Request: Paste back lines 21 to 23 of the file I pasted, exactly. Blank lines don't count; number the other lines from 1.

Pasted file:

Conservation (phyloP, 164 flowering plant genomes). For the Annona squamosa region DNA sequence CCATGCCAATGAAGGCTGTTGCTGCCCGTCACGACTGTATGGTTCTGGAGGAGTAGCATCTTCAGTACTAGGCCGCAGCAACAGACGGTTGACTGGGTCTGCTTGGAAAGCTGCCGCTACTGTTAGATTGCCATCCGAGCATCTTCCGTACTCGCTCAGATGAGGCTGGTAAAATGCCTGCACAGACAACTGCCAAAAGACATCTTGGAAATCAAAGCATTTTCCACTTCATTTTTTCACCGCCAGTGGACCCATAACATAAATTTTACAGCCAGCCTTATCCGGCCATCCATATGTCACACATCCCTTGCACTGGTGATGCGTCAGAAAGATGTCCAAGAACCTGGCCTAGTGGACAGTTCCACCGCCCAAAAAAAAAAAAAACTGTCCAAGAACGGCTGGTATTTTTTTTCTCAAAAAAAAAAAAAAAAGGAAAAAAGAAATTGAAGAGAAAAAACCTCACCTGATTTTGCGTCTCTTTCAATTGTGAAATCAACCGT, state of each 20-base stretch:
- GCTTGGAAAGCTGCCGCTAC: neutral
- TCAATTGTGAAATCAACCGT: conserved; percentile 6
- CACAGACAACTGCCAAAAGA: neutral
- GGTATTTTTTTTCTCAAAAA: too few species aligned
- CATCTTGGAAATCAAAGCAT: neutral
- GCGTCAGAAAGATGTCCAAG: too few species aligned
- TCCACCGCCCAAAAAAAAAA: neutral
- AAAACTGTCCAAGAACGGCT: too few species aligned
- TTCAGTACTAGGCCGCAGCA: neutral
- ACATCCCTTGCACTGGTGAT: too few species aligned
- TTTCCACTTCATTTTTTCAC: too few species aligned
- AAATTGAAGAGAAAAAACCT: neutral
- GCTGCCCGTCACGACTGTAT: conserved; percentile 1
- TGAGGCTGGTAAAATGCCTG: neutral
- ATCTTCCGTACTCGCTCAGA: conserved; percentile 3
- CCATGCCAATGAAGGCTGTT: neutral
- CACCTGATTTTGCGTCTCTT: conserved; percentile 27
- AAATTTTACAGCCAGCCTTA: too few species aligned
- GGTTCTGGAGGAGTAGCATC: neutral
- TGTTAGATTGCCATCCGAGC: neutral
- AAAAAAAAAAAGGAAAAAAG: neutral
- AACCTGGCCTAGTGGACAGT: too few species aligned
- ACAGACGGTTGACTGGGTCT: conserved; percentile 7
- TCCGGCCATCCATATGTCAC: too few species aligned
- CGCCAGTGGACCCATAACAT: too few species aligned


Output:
- TGTTAGATTGCCATCCGAGC: neutral
- AAAAAAAAAAAGGAAAAAAG: neutral
- AACCTGGCCTAGTGGACAGT: too few species aligned